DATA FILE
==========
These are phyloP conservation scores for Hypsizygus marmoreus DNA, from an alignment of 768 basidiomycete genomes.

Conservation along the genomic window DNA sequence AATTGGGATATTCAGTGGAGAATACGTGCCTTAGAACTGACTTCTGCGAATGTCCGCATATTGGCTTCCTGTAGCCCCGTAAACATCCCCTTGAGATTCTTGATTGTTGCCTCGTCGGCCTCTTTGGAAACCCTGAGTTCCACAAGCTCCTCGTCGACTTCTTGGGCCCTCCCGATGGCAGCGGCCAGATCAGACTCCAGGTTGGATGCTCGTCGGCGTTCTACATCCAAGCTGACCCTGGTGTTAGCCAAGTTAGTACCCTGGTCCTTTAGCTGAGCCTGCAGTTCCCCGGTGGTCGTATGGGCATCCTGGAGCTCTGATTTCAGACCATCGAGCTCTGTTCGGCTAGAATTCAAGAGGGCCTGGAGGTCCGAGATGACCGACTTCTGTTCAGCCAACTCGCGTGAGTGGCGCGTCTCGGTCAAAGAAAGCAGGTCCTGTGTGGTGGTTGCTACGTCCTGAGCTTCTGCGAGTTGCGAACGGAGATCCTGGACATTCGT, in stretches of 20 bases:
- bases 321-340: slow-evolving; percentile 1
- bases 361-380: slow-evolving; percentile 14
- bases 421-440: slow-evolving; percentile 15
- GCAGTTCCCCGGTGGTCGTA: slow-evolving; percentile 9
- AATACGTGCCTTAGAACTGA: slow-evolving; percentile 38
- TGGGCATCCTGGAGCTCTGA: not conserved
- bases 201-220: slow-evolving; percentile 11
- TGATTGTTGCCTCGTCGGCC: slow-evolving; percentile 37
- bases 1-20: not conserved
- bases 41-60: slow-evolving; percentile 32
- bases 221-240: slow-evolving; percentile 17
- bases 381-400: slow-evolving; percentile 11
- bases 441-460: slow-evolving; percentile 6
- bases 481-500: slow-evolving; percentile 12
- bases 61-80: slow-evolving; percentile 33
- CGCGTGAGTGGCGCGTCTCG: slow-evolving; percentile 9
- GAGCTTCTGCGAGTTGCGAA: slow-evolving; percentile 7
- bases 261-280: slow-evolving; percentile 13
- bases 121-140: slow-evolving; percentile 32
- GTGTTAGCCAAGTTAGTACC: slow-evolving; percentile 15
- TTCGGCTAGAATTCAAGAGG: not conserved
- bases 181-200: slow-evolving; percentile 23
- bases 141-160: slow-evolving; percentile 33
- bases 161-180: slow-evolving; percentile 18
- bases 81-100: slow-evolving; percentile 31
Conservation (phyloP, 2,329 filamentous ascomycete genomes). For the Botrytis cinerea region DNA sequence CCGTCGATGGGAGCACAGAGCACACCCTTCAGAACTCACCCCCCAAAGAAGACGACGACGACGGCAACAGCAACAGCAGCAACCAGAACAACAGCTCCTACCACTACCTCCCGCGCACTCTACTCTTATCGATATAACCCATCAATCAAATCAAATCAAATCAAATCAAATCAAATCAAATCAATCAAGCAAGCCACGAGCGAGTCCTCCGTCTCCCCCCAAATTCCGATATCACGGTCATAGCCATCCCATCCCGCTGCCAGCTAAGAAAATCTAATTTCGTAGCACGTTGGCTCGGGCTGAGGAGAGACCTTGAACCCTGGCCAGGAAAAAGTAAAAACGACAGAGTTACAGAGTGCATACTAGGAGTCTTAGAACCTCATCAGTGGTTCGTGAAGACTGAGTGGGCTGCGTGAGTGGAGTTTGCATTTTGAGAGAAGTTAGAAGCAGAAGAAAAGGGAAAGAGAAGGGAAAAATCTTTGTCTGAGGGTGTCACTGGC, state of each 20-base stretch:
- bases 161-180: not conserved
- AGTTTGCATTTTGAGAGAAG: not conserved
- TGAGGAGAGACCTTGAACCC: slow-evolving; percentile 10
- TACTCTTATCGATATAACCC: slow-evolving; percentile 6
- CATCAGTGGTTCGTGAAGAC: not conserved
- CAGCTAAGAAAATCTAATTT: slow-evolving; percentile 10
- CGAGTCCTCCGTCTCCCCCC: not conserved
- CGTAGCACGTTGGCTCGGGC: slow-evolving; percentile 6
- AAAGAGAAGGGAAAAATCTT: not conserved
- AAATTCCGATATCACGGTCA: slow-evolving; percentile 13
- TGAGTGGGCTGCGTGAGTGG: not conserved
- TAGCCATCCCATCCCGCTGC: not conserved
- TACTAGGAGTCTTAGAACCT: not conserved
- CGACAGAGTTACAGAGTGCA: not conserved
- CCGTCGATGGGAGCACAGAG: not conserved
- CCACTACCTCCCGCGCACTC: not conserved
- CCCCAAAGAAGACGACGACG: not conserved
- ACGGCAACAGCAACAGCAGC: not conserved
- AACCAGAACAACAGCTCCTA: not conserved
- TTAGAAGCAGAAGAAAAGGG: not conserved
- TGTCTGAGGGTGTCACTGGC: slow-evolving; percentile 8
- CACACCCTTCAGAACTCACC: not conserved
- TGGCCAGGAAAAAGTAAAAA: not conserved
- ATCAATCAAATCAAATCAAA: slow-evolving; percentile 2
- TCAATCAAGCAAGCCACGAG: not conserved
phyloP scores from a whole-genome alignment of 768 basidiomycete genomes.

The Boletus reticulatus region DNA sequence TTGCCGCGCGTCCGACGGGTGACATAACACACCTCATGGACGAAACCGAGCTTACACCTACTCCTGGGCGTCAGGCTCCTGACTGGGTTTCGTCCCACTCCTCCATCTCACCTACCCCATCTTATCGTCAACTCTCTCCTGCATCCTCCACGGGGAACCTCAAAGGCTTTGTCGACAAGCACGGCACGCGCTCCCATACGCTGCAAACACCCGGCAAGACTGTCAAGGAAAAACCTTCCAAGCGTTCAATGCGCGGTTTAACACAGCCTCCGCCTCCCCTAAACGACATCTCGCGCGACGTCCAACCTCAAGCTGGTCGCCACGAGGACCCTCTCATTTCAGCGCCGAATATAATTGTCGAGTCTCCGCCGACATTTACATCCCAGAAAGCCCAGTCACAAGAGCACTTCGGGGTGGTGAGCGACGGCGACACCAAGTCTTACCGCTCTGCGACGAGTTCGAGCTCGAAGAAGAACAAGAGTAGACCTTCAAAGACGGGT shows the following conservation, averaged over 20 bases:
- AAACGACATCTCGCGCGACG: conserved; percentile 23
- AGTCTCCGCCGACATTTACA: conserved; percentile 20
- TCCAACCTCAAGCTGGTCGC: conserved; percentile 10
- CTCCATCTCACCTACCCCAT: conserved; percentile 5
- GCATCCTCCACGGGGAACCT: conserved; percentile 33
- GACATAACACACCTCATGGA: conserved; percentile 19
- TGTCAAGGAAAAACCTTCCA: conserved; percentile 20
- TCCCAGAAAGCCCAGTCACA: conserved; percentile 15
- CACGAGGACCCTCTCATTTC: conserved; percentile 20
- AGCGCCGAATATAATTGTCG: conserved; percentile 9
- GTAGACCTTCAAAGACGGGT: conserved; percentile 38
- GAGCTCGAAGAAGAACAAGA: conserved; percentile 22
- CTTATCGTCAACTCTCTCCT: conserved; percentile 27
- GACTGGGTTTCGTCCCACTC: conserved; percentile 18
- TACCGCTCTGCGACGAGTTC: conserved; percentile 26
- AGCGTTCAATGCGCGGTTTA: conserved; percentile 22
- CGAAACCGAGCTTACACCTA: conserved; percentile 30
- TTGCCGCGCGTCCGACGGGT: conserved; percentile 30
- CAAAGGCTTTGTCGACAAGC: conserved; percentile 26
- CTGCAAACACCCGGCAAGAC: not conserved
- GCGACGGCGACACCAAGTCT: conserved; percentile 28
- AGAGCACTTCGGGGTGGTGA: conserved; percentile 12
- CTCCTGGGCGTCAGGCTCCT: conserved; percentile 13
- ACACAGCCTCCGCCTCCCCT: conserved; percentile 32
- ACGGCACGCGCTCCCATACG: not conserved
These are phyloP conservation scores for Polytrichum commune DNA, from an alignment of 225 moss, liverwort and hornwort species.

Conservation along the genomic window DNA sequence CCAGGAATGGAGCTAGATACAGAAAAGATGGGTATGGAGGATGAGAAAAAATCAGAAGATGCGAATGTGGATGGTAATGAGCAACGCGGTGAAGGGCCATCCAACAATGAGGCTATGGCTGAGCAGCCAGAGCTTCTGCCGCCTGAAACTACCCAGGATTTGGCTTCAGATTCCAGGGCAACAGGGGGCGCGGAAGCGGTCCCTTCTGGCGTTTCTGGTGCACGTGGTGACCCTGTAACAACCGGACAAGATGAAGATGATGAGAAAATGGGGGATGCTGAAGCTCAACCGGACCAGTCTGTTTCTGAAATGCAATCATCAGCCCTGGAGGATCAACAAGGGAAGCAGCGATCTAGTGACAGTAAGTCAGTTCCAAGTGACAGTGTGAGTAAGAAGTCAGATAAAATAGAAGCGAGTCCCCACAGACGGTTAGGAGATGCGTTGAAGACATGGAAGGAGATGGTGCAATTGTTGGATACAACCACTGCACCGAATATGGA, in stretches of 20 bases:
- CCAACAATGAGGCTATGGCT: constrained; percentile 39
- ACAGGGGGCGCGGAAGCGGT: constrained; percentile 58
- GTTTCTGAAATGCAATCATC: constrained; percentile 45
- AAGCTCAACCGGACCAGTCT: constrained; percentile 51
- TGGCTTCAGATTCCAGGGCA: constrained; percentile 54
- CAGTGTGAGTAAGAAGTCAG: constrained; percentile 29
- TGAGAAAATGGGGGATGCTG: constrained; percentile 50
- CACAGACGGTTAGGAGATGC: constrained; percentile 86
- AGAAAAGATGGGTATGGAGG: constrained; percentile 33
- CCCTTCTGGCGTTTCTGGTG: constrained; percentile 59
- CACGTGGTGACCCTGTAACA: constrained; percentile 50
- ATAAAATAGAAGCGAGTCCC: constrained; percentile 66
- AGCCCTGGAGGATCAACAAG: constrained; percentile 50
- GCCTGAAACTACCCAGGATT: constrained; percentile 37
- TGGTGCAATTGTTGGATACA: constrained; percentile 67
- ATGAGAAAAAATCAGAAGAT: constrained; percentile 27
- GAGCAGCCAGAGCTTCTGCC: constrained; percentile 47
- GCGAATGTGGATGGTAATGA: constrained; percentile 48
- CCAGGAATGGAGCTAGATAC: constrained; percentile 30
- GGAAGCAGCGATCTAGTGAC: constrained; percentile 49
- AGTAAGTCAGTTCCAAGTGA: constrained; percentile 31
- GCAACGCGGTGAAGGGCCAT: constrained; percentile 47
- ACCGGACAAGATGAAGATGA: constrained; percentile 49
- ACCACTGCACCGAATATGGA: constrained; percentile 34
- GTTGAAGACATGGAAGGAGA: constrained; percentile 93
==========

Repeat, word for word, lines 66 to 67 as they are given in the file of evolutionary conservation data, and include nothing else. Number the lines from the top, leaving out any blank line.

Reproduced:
- GTAGACCTTCAAAGACGGGT: conserved; percentile 38
- GAGCTCGAAGAAGAACAAGA: conserved; percentile 22